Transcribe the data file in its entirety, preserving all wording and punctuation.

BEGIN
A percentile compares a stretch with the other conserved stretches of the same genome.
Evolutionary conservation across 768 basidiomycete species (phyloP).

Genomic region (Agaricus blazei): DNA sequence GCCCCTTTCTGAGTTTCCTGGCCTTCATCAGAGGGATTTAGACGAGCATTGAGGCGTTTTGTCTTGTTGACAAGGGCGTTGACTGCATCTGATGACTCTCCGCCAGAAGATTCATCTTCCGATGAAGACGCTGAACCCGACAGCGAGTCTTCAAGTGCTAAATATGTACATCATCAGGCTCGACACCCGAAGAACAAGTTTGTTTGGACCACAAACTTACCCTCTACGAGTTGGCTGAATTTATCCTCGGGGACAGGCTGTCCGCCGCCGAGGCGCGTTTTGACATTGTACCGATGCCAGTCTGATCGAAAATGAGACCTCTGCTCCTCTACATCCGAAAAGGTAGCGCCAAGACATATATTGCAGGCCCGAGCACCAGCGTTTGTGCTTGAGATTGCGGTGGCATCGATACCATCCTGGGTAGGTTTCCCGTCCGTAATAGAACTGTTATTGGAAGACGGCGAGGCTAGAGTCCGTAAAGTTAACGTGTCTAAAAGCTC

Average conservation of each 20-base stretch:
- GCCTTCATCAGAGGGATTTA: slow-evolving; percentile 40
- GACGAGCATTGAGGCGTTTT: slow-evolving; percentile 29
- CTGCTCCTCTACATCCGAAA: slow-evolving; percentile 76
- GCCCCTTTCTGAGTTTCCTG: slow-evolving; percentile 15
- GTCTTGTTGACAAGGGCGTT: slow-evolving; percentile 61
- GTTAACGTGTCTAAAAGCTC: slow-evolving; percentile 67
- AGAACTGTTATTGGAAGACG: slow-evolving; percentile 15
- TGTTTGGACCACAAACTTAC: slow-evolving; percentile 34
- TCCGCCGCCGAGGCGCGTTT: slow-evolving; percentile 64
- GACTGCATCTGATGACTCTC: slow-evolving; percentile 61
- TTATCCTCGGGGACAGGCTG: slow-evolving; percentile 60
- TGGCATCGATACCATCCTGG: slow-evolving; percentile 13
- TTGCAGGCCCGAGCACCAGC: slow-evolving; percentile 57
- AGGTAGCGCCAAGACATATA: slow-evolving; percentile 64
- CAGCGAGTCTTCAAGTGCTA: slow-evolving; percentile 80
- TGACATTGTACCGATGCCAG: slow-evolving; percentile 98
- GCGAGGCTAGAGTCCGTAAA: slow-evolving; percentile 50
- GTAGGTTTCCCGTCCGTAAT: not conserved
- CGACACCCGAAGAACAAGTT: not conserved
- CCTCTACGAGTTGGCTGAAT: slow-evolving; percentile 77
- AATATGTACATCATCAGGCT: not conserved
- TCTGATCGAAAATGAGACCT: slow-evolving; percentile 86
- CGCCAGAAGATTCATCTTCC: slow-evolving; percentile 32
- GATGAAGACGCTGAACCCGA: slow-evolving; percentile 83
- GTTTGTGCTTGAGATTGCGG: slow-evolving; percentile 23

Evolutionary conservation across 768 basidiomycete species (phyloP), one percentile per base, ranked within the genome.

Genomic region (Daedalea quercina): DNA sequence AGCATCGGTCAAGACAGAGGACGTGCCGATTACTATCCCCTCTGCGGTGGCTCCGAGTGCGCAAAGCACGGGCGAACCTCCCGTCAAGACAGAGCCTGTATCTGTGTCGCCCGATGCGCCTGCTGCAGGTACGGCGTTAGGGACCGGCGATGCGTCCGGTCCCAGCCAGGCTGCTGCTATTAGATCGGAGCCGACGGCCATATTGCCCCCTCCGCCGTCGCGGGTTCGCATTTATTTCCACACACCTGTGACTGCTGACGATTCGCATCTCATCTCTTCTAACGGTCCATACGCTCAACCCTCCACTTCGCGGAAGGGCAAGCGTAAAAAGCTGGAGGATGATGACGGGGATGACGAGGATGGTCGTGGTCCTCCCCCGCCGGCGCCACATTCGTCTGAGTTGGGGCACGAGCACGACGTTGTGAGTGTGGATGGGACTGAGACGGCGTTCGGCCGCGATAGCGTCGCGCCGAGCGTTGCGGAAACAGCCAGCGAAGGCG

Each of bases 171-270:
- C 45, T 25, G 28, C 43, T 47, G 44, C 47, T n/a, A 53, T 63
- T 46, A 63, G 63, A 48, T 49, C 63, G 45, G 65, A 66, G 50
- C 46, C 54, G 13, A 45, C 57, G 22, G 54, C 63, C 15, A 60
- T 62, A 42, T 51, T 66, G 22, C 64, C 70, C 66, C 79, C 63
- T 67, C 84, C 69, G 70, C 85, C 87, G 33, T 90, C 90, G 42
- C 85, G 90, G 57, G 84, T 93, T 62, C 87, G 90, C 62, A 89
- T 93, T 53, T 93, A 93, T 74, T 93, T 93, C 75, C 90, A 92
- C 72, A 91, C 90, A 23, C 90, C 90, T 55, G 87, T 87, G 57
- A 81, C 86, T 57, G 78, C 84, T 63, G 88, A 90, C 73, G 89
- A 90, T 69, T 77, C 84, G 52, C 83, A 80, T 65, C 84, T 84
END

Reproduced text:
A percentile compares a stretch with the other conserved stretches of the same genome.
Evolutionary conservation across 768 basidiomycete species (phyloP).

Genomic region (Agaricus blazei): DNA sequence GCCCCTTTCTGAGTTTCCTGGCCTTCATCAGAGGGATTTAGACGAGCATTGAGGCGTTTTGTCTTGTTGACAAGGGCGTTGACTGCATCTGATGACTCTCCGCCAGAAGATTCATCTTCCGATGAAGACGCTGAACCCGACAGCGAGTCTTCAAGTGCTAAATATGTACATCATCAGGCTCGACACCCGAAGAACAAGTTTGTTTGGACCACAAACTTACCCTCTACGAGTTGGCTGAATTTATCCTCGGGGACAGGCTGTCCGCCGCCGAGGCGCGTTTTGACATTGTACCGATGCCAGTCTGATCGAAAATGAGACCTCTGCTCCTCTACATCCGAAAAGGTAGCGCCAAGACATATATTGCAGGCCCGAGCACCAGCGTTTGTGCTTGAGATTGCGGTGGCATCGATACCATCCTGGGTAGGTTTCCCGTCCGTAATAGAACTGTTATTGGAAGACGGCGAGGCTAGAGTCCGTAAAGTTAACGTGTCTAAAAGCTC

Average conservation of each 20-base stretch:
- GCCTTCATCAGAGGGATTTA: slow-evolving; percentile 40
- GACGAGCATTGAGGCGTTTT: slow-evolving; percentile 29
- CTGCTCCTCTACATCCGAAA: slow-evolving; percentile 76
- GCCCCTTTCTGAGTTTCCTG: slow-evolving; percentile 15
- GTCTTGTTGACAAGGGCGTT: slow-evolving; percentile 61
- GTTAACGTGTCTAAAAGCTC: slow-evolving; percentile 67
- AGAACTGTTATTGGAAGACG: slow-evolving; percentile 15
- TGTTTGGACCACAAACTTAC: slow-evolving; percentile 34
- TCCGCCGCCGAGGCGCGTTT: slow-evolving; percentile 64
- GACTGCATCTGATGACTCTC: slow-evolving; percentile 61
- TTATCCTCGGGGACAGGCTG: slow-evolving; percentile 60
- TGGCATCGATACCATCCTGG: slow-evolving; percentile 13
- TTGCAGGCCCGAGCACCAGC: slow-evolving; percentile 57
- AGGTAGCGCCAAGACATATA: slow-evolving; percentile 64
- CAGCGAGTCTTCAAGTGCTA: slow-evolving; percentile 80
- TGACATTGTACCGATGCCAG: slow-evolving; percentile 98
- GCGAGGCTAGAGTCCGTAAA: slow-evolving; percentile 50
- GTAGGTTTCCCGTCCGTAAT: not conserved
- CGACACCCGAAGAACAAGTT: not conserved
- CCTCTACGAGTTGGCTGAAT: slow-evolving; percentile 77
- AATATGTACATCATCAGGCT: not conserved
- TCTGATCGAAAATGAGACCT: slow-evolving; percentile 86
- CGCCAGAAGATTCATCTTCC: slow-evolving; percentile 32
- GATGAAGACGCTGAACCCGA: slow-evolving; percentile 83
- GTTTGTGCTTGAGATTGCGG: slow-evolving; percentile 23

Evolutionary conservation across 768 basidiomycete species (phyloP), one percentile per base, ranked within the genome.

Genomic region (Daedalea quercina): DNA sequence AGCATCGGTCAAGACAGAGGACGTGCCGATTACTATCCCCTCTGCGGTGGCTCCGAGTGCGCAAAGCACGGGCGAACCTCCCGTCAAGACAGAGCCTGTATCTGTGTCGCCCGATGCGCCTGCTGCAGGTACGGCGTTAGGGACCGGCGATGCGTCCGGTCCCAGCCAGGCTGCTGCTATTAGATCGGAGCCGACGGCCATATTGCCCCCTCCGCCGTCGCGGGTTCGCATTTATTTCCACACACCTGTGACTGCTGACGATTCGCATCTCATCTCTTCTAACGGTCCATACGCTCAACCCTCCACTTCGCGGAAGGGCAAGCGTAAAAAGCTGGAGGATGATGACGGGGATGACGAGGATGGTCGTGGTCCTCCCCCGCCGGCGCCACATTCGTCTGAGTTGGGGCACGAGCACGACGTTGTGAGTGTGGATGGGACTGAGACGGCGTTCGGCCGCGATAGCGTCGCGCCGAGCGTTGCGGAAACAGCCAGCGAAGGCG

Each of bases 171-270:
- C 45, T 25, G 28, C 43, T 47, G 44, C 47, T n/a, A 53, T 63
- T 46, A 63, G 63, A 48, T 49, C 63, G 45, G 65, A 66, G 50
- C 46, C 54, G 13, A 45, C 57, G 22, G 54, C 63, C 15, A 60
- T 62, A 42, T 51, T 66, G 22, C 64, C 70, C 66, C 79, C 63
- T 67, C 84, C 69, G 70, C 85, C 87, G 33, T 90, C 90, G 42
- C 85, G 90, G 57, G 84, T 93, T 62, C 87, G 90, C 62, A 89
- T 93, T 53, T 93, A 93, T 74, T 93, T 93, C 75, C 90, A 92
- C 72, A 91, C 90, A 23, C 90, C 90, T 55, G 87, T 87, G 57
- A 81, C 86, T 57, G 78, C 84, T 63, G 88, A 90, C 73, G 89
- A 90, T 69, T 77, C 84, G 52, C 83, A 80, T 65, C 84, T 84